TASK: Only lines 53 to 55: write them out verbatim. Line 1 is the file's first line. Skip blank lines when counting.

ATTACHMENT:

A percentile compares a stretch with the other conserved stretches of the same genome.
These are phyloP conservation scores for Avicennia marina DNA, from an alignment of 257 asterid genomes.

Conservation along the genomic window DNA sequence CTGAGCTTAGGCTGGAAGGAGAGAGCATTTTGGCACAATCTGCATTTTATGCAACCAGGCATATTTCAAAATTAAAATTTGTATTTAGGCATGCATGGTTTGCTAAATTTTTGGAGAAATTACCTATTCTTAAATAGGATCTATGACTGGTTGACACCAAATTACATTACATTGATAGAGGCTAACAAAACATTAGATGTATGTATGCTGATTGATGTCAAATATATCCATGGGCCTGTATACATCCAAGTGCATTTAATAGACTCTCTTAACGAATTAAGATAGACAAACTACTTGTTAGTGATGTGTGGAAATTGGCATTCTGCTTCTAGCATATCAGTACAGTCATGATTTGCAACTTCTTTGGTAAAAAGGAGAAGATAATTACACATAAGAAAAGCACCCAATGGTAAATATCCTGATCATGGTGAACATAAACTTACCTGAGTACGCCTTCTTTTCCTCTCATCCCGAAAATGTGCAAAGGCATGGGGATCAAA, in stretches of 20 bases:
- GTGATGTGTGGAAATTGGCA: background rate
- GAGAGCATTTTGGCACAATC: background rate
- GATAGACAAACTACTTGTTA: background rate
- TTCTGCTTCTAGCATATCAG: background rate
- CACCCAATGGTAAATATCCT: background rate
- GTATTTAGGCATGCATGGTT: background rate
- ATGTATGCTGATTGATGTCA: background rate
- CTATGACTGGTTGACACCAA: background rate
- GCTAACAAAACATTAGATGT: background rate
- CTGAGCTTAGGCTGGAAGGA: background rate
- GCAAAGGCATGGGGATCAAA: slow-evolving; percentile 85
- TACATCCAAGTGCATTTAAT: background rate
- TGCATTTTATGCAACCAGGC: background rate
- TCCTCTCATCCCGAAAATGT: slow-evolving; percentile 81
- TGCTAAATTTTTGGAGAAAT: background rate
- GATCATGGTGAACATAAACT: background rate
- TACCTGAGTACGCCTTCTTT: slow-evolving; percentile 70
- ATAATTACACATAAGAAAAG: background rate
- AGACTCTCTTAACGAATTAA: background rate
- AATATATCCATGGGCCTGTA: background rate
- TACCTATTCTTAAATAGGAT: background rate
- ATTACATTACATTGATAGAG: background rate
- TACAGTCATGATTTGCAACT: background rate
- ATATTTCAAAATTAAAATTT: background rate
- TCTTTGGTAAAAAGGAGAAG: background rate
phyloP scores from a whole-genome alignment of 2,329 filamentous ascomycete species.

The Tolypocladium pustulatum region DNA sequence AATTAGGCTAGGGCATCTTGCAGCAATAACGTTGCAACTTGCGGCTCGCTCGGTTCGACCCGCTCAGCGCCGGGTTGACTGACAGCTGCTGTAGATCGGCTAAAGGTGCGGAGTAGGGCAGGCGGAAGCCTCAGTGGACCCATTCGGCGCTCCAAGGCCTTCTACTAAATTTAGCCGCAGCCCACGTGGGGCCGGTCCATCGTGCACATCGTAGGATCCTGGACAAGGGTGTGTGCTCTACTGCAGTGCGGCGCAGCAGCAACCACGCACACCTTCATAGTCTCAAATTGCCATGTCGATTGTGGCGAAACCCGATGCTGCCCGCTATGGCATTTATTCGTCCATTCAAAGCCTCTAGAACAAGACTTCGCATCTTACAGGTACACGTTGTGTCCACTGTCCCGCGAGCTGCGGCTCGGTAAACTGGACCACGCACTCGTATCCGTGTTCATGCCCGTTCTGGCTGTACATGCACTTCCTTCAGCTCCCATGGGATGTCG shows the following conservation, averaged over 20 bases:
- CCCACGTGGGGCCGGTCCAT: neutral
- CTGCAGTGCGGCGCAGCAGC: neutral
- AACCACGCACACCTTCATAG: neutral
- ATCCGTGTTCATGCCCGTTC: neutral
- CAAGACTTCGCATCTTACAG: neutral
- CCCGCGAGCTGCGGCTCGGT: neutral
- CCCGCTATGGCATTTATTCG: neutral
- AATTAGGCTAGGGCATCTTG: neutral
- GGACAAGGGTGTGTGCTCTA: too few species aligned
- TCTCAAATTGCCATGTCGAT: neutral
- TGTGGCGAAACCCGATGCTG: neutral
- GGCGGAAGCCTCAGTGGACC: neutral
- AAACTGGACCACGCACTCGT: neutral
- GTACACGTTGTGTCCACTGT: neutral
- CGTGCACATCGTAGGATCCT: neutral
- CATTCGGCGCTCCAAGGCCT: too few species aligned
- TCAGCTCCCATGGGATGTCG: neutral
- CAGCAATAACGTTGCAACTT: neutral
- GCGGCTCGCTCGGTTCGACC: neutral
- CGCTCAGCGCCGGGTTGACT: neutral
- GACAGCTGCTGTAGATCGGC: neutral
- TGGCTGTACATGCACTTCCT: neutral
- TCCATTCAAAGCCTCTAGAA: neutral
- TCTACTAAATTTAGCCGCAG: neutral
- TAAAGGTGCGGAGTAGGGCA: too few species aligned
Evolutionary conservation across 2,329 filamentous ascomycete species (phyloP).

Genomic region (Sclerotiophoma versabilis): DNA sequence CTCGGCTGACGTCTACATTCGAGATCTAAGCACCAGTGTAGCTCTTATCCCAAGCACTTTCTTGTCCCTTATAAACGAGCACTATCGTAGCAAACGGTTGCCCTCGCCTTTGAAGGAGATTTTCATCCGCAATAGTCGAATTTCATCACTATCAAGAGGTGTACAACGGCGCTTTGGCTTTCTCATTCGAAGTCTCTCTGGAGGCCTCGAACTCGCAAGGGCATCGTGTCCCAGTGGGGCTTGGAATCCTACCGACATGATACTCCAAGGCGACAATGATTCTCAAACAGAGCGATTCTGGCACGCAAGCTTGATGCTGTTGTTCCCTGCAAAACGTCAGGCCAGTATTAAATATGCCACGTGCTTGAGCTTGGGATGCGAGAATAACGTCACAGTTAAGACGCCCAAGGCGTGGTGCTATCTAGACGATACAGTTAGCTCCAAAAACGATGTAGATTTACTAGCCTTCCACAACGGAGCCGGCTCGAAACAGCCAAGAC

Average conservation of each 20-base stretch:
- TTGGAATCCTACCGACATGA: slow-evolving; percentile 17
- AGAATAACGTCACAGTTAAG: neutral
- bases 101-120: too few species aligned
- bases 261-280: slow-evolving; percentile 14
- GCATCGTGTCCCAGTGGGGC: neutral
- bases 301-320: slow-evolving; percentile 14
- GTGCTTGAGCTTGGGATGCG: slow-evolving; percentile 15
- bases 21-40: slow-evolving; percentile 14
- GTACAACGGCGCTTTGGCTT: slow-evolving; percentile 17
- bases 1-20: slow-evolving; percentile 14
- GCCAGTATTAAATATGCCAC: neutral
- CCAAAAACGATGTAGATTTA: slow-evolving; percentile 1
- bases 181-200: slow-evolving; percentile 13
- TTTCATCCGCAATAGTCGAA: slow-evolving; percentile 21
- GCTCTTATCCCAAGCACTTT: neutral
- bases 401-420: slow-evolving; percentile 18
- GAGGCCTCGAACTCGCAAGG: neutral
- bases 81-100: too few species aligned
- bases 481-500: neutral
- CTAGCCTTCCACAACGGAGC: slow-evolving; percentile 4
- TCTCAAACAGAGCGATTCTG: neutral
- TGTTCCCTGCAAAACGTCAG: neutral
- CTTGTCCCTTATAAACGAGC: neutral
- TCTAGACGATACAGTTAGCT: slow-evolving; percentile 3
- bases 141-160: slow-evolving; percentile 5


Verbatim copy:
- TCCATTCAAAGCCTCTAGAA: neutral
- TCTACTAAATTTAGCCGCAG: neutral
- TAAAGGTGCGGAGTAGGGCA: too few species aligned